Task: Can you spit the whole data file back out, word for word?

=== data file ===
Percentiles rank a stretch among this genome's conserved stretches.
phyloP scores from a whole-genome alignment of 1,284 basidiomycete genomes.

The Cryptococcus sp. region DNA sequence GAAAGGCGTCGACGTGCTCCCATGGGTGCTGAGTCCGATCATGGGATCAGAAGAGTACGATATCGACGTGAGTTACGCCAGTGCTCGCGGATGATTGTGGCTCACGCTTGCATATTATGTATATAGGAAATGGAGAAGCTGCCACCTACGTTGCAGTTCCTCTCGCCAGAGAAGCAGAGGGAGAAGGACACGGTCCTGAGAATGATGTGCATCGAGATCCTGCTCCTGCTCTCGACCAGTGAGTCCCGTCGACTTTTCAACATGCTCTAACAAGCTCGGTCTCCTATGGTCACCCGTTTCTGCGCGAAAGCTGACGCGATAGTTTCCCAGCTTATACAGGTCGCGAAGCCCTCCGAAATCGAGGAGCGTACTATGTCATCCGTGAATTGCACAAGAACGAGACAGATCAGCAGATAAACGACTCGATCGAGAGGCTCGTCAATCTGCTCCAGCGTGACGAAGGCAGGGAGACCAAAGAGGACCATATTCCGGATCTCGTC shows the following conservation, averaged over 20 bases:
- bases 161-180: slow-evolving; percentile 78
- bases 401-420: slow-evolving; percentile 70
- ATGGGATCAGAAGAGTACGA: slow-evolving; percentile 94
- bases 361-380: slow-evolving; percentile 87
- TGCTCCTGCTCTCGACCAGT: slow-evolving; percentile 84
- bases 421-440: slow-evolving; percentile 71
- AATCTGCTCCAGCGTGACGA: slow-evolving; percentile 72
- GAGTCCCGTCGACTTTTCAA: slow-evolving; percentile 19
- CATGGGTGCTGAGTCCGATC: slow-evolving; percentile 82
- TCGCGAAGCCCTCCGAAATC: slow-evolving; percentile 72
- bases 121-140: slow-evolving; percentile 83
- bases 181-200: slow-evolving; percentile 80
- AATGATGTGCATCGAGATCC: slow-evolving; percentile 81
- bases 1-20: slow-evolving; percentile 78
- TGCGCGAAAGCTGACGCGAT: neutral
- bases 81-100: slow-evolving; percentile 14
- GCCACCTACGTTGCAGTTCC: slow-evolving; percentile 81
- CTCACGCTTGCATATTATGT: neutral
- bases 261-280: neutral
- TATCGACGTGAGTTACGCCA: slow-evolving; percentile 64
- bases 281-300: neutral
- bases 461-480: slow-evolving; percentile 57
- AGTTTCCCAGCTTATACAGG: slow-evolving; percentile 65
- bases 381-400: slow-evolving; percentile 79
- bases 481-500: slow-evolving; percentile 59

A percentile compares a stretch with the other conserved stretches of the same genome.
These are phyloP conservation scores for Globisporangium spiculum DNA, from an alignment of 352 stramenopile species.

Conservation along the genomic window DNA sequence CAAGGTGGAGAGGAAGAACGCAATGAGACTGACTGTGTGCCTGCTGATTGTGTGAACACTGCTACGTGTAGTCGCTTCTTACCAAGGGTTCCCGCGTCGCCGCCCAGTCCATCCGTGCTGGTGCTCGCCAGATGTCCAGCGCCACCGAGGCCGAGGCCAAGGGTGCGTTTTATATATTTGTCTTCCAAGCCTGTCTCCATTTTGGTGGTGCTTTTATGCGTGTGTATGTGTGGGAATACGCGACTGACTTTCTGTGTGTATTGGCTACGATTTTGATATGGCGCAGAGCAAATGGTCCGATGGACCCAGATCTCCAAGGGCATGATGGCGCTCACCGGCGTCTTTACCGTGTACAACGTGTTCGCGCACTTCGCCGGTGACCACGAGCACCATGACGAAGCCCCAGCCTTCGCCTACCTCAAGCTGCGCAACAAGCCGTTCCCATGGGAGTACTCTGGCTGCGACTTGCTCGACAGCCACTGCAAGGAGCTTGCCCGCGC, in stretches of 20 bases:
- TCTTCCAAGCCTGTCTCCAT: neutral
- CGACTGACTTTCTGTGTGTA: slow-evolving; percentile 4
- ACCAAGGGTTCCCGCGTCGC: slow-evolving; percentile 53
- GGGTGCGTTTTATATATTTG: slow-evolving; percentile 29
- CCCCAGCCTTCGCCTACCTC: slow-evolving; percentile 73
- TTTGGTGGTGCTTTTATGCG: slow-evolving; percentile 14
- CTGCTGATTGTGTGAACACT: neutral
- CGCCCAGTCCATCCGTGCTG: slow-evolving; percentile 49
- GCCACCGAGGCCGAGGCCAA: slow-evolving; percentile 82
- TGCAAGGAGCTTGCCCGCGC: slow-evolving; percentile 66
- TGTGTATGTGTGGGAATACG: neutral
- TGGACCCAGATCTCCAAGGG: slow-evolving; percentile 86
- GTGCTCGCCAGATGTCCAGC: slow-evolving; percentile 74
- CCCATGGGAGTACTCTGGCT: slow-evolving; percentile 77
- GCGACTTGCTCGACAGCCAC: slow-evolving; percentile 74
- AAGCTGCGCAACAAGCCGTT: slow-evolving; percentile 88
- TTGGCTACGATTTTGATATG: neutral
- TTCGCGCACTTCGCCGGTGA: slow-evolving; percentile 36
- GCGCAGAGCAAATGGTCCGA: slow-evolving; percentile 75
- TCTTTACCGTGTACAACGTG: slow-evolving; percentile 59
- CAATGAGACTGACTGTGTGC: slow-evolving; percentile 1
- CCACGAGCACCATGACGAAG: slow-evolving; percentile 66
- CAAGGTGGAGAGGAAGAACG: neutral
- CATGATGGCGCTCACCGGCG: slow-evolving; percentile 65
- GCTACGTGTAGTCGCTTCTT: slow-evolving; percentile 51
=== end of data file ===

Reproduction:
Percentiles rank a stretch among this genome's conserved stretches.
phyloP scores from a whole-genome alignment of 1,284 basidiomycete genomes.

The Cryptococcus sp. region DNA sequence GAAAGGCGTCGACGTGCTCCCATGGGTGCTGAGTCCGATCATGGGATCAGAAGAGTACGATATCGACGTGAGTTACGCCAGTGCTCGCGGATGATTGTGGCTCACGCTTGCATATTATGTATATAGGAAATGGAGAAGCTGCCACCTACGTTGCAGTTCCTCTCGCCAGAGAAGCAGAGGGAGAAGGACACGGTCCTGAGAATGATGTGCATCGAGATCCTGCTCCTGCTCTCGACCAGTGAGTCCCGTCGACTTTTCAACATGCTCTAACAAGCTCGGTCTCCTATGGTCACCCGTTTCTGCGCGAAAGCTGACGCGATAGTTTCCCAGCTTATACAGGTCGCGAAGCCCTCCGAAATCGAGGAGCGTACTATGTCATCCGTGAATTGCACAAGAACGAGACAGATCAGCAGATAAACGACTCGATCGAGAGGCTCGTCAATCTGCTCCAGCGTGACGAAGGCAGGGAGACCAAAGAGGACCATATTCCGGATCTCGTC shows the following conservation, averaged over 20 bases:
- bases 161-180: slow-evolving; percentile 78
- bases 401-420: slow-evolving; percentile 70
- ATGGGATCAGAAGAGTACGA: slow-evolving; percentile 94
- bases 361-380: slow-evolving; percentile 87
- TGCTCCTGCTCTCGACCAGT: slow-evolving; percentile 84
- bases 421-440: slow-evolving; percentile 71
- AATCTGCTCCAGCGTGACGA: slow-evolving; percentile 72
- GAGTCCCGTCGACTTTTCAA: slow-evolving; percentile 19
- CATGGGTGCTGAGTCCGATC: slow-evolving; percentile 82
- TCGCGAAGCCCTCCGAAATC: slow-evolving; percentile 72
- bases 121-140: slow-evolving; percentile 83
- bases 181-200: slow-evolving; percentile 80
- AATGATGTGCATCGAGATCC: slow-evolving; percentile 81
- bases 1-20: slow-evolving; percentile 78
- TGCGCGAAAGCTGACGCGAT: neutral
- bases 81-100: slow-evolving; percentile 14
- GCCACCTACGTTGCAGTTCC: slow-evolving; percentile 81
- CTCACGCTTGCATATTATGT: neutral
- bases 261-280: neutral
- TATCGACGTGAGTTACGCCA: slow-evolving; percentile 64
- bases 281-300: neutral
- bases 461-480: slow-evolving; percentile 57
- AGTTTCCCAGCTTATACAGG: slow-evolving; percentile 65
- bases 381-400: slow-evolving; percentile 79
- bases 481-500: slow-evolving; percentile 59

A percentile compares a stretch with the other conserved stretches of the same genome.
These are phyloP conservation scores for Globisporangium spiculum DNA, from an alignment of 352 stramenopile species.

Conservation along the genomic window DNA sequence CAAGGTGGAGAGGAAGAACGCAATGAGACTGACTGTGTGCCTGCTGATTGTGTGAACACTGCTACGTGTAGTCGCTTCTTACCAAGGGTTCCCGCGTCGCCGCCCAGTCCATCCGTGCTGGTGCTCGCCAGATGTCCAGCGCCACCGAGGCCGAGGCCAAGGGTGCGTTTTATATATTTGTCTTCCAAGCCTGTCTCCATTTTGGTGGTGCTTTTATGCGTGTGTATGTGTGGGAATACGCGACTGACTTTCTGTGTGTATTGGCTACGATTTTGATATGGCGCAGAGCAAATGGTCCGATGGACCCAGATCTCCAAGGGCATGATGGCGCTCACCGGCGTCTTTACCGTGTACAACGTGTTCGCGCACTTCGCCGGTGACCACGAGCACCATGACGAAGCCCCAGCCTTCGCCTACCTCAAGCTGCGCAACAAGCCGTTCCCATGGGAGTACTCTGGCTGCGACTTGCTCGACAGCCACTGCAAGGAGCTTGCCCGCGC, in stretches of 20 bases:
- TCTTCCAAGCCTGTCTCCAT: neutral
- CGACTGACTTTCTGTGTGTA: slow-evolving; percentile 4
- ACCAAGGGTTCCCGCGTCGC: slow-evolving; percentile 53
- GGGTGCGTTTTATATATTTG: slow-evolving; percentile 29
- CCCCAGCCTTCGCCTACCTC: slow-evolving; percentile 73
- TTTGGTGGTGCTTTTATGCG: slow-evolving; percentile 14
- CTGCTGATTGTGTGAACACT: neutral
- CGCCCAGTCCATCCGTGCTG: slow-evolving; percentile 49
- GCCACCGAGGCCGAGGCCAA: slow-evolving; percentile 82
- TGCAAGGAGCTTGCCCGCGC: slow-evolving; percentile 66
- TGTGTATGTGTGGGAATACG: neutral
- TGGACCCAGATCTCCAAGGG: slow-evolving; percentile 86
- GTGCTCGCCAGATGTCCAGC: slow-evolving; percentile 74
- CCCATGGGAGTACTCTGGCT: slow-evolving; percentile 77
- GCGACTTGCTCGACAGCCAC: slow-evolving; percentile 74
- AAGCTGCGCAACAAGCCGTT: slow-evolving; percentile 88
- TTGGCTACGATTTTGATATG: neutral
- TTCGCGCACTTCGCCGGTGA: slow-evolving; percentile 36
- GCGCAGAGCAAATGGTCCGA: slow-evolving; percentile 75
- TCTTTACCGTGTACAACGTG: slow-evolving; percentile 59
- CAATGAGACTGACTGTGTGC: slow-evolving; percentile 1
- CCACGAGCACCATGACGAAG: slow-evolving; percentile 66
- CAAGGTGGAGAGGAAGAACG: neutral
- CATGATGGCGCTCACCGGCG: slow-evolving; percentile 65
- GCTACGTGTAGTCGCTTCTT: slow-evolving; percentile 51